"And then there's surprise when people say they no longer want to live here. It's really sad."

In a sign of how torn many Turks are between their roots and Germany, 78 per cent of respondents in the survey said they wanted to integrate into German society - while 62 per cent said they preferred just being around other Turks, up from 40 per cent two years ago.

While Turks said Germany had a higher standing of living as well as better welfare, education and legal systems, they viewed Turkey as a more attractive, tolerant and friendly place to live.

"The results tally with our experiences and what we've been hearing," said Kenan Kolat, the chairman of the Turkish Community in Germany.

"Particularly the young, qualified German-Turks want to go back because they see better chances for career advancement in Turkey."

Oliver Mohr, a spokesman for the German minister for migration, refugees and integration, said the media had exaggerated the findings of the survey but declined to comment further.

"We will stick to our integration policy of doing everything so that immigrants from Turkey or elsewhere who want to integrate feel at home here," he said.

Info GmbH said the findings may have been influenced by anger over the discovery last year that a neo-Nazi terrorism group was behind the assassination-style killings of nine, mainly Turkish, immigrants in a murder spree that had baffled police for a decade.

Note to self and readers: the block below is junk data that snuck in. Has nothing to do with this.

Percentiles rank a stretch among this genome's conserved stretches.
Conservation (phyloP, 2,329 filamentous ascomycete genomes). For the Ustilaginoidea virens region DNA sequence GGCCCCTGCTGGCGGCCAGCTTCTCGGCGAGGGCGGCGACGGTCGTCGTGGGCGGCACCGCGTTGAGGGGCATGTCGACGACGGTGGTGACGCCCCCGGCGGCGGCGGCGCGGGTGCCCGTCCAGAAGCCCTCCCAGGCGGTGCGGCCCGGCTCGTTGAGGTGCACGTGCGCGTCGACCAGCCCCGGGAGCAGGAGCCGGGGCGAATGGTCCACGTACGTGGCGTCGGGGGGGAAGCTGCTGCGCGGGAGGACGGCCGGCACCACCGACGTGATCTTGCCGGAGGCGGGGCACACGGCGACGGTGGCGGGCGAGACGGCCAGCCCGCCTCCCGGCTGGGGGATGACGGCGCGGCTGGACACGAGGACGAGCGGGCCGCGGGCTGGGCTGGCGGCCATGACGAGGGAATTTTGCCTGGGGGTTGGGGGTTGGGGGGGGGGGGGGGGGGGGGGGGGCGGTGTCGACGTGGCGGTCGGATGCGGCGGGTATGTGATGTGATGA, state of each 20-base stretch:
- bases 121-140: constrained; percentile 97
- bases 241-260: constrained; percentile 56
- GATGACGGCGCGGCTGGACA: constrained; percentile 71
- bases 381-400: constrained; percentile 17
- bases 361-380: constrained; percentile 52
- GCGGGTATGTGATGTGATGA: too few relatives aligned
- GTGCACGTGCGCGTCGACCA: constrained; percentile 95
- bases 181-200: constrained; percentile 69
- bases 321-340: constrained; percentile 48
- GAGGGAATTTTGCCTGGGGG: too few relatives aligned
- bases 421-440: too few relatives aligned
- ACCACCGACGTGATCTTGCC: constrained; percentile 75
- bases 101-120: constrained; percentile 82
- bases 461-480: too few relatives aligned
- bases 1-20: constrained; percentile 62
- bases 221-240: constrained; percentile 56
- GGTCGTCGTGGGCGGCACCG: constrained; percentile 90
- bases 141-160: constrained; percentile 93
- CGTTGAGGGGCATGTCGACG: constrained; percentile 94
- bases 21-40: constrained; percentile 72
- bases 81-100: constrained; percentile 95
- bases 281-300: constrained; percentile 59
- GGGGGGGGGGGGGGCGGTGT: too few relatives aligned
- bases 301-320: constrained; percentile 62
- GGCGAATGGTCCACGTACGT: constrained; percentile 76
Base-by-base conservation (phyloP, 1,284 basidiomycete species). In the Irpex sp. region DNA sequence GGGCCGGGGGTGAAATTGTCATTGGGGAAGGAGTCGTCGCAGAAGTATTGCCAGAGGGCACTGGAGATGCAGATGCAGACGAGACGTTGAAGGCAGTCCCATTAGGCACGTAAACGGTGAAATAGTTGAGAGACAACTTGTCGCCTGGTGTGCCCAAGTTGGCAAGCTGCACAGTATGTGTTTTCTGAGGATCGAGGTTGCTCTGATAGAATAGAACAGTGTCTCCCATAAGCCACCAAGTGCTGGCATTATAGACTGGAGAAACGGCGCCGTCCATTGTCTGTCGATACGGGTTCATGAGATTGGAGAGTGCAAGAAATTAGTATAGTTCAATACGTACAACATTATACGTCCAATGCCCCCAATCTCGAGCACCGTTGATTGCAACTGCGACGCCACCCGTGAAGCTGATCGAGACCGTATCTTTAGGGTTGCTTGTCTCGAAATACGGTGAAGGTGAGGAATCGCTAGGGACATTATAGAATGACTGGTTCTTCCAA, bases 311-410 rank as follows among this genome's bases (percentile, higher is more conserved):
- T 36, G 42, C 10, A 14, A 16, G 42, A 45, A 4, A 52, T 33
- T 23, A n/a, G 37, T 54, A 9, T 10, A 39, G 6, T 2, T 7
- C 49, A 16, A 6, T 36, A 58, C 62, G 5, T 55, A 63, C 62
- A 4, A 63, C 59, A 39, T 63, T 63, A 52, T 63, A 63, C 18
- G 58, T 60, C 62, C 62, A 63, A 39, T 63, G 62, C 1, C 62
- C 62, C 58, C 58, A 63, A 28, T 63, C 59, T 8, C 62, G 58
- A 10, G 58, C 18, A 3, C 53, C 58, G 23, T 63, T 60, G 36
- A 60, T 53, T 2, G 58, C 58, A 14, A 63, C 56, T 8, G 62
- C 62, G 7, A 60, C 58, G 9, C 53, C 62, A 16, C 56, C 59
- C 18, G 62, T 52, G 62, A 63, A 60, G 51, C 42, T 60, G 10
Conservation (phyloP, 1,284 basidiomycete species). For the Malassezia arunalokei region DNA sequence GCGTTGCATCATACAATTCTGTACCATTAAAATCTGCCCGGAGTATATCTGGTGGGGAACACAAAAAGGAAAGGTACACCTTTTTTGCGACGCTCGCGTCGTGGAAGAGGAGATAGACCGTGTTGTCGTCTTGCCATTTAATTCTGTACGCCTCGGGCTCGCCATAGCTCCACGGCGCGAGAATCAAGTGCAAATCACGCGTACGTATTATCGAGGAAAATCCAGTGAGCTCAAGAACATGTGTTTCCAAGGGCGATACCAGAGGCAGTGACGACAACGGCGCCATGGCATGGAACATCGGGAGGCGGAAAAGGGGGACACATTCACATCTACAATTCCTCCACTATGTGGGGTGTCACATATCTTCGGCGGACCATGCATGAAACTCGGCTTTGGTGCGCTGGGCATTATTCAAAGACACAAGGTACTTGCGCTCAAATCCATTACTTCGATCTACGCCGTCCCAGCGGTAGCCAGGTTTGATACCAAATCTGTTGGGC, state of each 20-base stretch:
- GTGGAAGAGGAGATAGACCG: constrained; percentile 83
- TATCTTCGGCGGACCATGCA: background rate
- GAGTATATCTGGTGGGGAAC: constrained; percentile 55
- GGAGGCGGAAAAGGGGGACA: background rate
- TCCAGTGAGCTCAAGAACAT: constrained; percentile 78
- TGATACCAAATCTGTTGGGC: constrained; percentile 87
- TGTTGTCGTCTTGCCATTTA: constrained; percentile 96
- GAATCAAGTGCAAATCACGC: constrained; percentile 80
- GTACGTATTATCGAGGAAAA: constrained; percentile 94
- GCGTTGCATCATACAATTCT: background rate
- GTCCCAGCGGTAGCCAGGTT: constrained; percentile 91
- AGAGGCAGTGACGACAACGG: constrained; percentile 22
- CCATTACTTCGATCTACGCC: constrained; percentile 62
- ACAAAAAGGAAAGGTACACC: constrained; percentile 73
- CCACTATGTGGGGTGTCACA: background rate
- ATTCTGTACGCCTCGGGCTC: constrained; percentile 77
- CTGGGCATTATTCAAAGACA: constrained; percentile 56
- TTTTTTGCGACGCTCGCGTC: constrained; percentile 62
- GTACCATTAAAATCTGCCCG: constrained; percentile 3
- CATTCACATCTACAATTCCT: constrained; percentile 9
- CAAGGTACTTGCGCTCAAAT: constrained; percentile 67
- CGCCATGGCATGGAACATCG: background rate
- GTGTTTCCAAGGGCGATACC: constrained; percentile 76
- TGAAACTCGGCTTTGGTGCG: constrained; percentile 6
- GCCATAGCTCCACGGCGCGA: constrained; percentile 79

The "National Socialist Underground", a trio of terrorists uncovered by chance last November, said it had murdered the men in cities across Germany between 2000 and 2006.

Police had long refused to contemplate a far-right motive for the killings, and had instead questioned the families about whether the victims had gambling debts or links with criminal gangs.

The case has exposed the German law enforcement authorities to charges of institutionalised racism and of being blind to the threat of far-right violence against minorities.

"The Turks believe the security services aren't capable of protecting immigrants," said Mr Kolat. "Faith in the security services has hit rock bottom."

The Info survey showed that 29 per cent of respondents had experienced verbal abuse because of their Turkish appearance - although that was down from 42 per cent in a 2010 survey. A total of 16 per cent said they had been assaulted because of their origin, and a quarter said they believed they had been discriminated against in job applications.

The community is getting more religious, with 37 per cent describing themselves as "strictly religious," and 72 per cent saying Islam is the only true religion, up from 69 per cent in 2010.

The highest share of Turks describing themselves as religious was among people aged 15 to 29.

"The results point to an increasing role of the Islamic faith in the value system of Turks in Germany," said the director of the Info institute, Holger Liljeberg. "Finding identity through Germany hasn't worked, now they're finding their identity via Islam."